music video, "Radar." The print ads for Candie's, which is only available
at Kohl's department stores, will premiere in September in fashion
Internet radio got a break when the sector reached an agreement on
streaming-music royalty rates with SoundExchange, the group that collects
royalties on behalf of artists and labels. The agreement calls for large ad-
supported radio services, such as Pandora, to either share 25 percent of revenue
with the music industry or pay a per-stream rate of 0.08 cent retroactive to 2006,
whichever is greater. That rate will increase until reaching 0.14 cent in 2015.
Sites that generate less than $1.25 million in revenue must pay 12 percent to 14
percent for streaming rights.
There was already little doubt that Google was aiming at Microsoft's empire, but
the announcement of a Chrome OS takes the competition to a new level. For
those who missed it, Google said late Tuesday that it plans to enter the operating
system game in the second half of next year with a Linux-based OS that can run
on both traditional PC chips and the ARM-based chips popular in cell phones.
The idea behind Chrome OS is to create an extremely lightweight operating
system that boots directly to the browser, in which all applications run.
Hip Hop moguls -
Brooklyn-born rapper pulled
in an estimated $35 million
over the past 12 months,
topping the list of Hip-Hop
Cash Kings. It's far from the
$82 million he made last
year, but more than enough
to reclaim the crown from
2008's monarch, 50 Cent.
The Queens native drops to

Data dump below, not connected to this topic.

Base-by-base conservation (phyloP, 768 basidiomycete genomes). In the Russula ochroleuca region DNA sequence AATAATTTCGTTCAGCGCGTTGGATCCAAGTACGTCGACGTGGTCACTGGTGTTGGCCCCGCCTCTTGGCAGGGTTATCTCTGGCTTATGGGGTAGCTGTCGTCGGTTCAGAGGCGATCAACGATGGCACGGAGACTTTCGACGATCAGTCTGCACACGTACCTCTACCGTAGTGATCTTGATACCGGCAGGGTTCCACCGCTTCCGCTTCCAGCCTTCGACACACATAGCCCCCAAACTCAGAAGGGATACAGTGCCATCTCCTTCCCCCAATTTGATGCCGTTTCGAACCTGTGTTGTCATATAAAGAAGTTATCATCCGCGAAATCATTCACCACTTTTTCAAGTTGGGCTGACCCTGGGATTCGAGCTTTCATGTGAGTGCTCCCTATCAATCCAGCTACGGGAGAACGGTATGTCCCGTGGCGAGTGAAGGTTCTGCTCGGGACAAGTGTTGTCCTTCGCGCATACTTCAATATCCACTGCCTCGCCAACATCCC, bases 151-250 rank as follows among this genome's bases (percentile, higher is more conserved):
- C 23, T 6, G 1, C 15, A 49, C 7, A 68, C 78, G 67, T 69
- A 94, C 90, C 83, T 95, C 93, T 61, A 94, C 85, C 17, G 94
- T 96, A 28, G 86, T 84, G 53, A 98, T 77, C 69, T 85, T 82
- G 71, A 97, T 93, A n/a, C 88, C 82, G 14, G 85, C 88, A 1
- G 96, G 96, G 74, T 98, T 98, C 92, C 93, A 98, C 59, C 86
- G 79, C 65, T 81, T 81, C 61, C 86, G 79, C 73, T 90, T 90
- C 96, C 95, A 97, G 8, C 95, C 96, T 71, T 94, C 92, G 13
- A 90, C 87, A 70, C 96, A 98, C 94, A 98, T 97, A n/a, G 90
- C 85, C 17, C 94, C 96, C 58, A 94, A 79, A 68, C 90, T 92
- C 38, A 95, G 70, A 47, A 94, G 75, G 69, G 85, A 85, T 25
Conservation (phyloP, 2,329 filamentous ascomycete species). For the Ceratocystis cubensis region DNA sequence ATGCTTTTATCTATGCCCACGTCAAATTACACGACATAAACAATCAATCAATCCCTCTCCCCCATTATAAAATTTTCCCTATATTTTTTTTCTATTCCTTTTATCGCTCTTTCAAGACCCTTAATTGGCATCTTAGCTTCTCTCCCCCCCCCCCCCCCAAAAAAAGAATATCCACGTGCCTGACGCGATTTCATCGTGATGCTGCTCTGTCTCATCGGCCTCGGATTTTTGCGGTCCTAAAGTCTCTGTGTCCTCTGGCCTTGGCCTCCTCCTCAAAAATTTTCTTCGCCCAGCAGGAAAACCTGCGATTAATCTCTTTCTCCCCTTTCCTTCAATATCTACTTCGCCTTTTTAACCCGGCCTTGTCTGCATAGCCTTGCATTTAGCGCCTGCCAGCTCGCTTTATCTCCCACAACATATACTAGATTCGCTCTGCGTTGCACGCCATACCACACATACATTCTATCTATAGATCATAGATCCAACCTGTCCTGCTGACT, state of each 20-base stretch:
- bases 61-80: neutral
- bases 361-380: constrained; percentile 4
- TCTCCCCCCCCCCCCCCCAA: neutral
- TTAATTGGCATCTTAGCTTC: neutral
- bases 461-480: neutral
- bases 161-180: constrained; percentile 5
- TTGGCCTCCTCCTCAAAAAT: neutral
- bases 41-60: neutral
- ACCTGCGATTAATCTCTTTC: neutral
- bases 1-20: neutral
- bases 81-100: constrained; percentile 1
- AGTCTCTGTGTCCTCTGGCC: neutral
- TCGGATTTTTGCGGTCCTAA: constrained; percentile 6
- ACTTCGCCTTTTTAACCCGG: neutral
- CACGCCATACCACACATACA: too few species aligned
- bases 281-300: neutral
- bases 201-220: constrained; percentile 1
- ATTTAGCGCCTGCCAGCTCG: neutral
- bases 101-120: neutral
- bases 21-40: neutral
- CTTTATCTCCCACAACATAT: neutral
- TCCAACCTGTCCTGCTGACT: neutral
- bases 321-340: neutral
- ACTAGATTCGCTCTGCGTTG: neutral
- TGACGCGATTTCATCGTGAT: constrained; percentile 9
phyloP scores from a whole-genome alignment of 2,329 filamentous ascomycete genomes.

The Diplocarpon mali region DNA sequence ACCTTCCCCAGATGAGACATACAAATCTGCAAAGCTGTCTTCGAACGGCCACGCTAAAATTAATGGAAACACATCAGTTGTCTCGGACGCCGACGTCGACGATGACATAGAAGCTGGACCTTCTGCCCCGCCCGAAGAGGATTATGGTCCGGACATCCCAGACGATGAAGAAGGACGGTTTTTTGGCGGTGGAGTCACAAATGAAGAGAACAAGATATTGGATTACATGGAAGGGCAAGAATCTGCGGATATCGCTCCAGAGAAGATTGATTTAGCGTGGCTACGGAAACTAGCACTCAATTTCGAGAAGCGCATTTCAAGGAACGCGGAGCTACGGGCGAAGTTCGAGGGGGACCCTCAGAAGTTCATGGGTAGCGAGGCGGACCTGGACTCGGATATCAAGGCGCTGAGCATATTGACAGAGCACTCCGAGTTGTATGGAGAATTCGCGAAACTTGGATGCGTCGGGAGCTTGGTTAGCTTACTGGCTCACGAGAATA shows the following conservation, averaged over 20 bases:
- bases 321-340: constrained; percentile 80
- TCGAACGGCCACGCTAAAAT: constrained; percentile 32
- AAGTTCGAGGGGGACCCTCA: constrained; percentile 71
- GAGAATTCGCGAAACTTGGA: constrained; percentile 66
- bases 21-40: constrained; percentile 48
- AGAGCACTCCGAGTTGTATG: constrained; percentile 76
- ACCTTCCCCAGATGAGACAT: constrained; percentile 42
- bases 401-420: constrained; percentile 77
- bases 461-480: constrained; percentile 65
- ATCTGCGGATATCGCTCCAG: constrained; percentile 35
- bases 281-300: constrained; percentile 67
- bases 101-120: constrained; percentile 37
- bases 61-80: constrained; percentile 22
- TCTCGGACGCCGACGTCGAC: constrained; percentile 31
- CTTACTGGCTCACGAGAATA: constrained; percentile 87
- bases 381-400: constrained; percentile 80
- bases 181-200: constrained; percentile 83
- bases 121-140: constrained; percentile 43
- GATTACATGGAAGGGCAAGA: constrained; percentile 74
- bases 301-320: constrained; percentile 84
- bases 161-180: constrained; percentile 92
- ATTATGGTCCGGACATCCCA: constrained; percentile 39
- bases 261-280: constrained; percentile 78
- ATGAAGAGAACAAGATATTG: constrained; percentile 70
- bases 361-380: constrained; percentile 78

fourth place with $20 million,
down from $150 million a
year ago. Both rappers had a
hard time living up to prior
yearly totals fattened by one-
time megadeals. For 50, it
was a $100 million windfall
from the sale of his stake in VitaminWater parent Glaceau to Coca-Cola;
for Jay-Z, a front-loaded $150 million deal with concert promoter Live
Week of July 8, 2009
Death won't still the voice of Billy Mays or his mighty powers of persuasion.
Viewers will continue to find the boisterous, bearded TV pitchman hawking
household products for the indefinite future. And at least one of his commercials
is being introduced posthumously. "Just stretch, wrap and it fuses fast," says
Mays, demonstrating a product called Mighty Tape on a kitchen drain pipe in the
new commercial. Moments later, he's seen, still wearing his signature sport shirt
and khaki slacks but accessorized with scuba gear, as he repairs a hole in
another diver's air hose underwater using Mighty Tape. The commercial will
begin airing July 20. Mays' advertising for other products in the Mighty brand line
returned to the air earlier this week. The commercials were pulled after Mays'
death June 28 of an apparent heart attack.
- The "American
Idol" host has closed a major new
three-year deal with CKX, parent of
"Idol" producer 19 Entertainment,
worth $15 million per year. Under
the pact, which is believed to be the
richest ever for a reality host,
Seacrest will be exclusive to CKX in
broadcast TV primetime to host
"Idol" or any CKX-produced show
that might succeed it. The pact,
which had been in the works for the
past several weeks, more than
triples his previous salary of slightly
less than $5 million per season.
Jersey City, N.J., stopped Bobby
Gunn, Hackensack, N.J., 4, to retain his IBF cruiserweight title. SUNRISE, Fla. -
Joseph Agbeko, Ghana, won by unanimous decision over Vic Darchinyan,
Australia, 12, to retain his IBF bantamweight title.
LaToya Jackson on the death of her brother - "Michael was murdered," La
Toya, 53, reportedly told the News of the World. "And we don't think just
one person was involved. Rather, it was a conspiracy of people. I feel it
was all about money. Michael was worth well over a billion in music
publishing assets and somebody killed him for that. He was worth more
dead than alive." La Toya allegedly said that her brother, who died on June
Week of July 8, 2009
25 at the age of 50, told her several years ago that he was fearful for his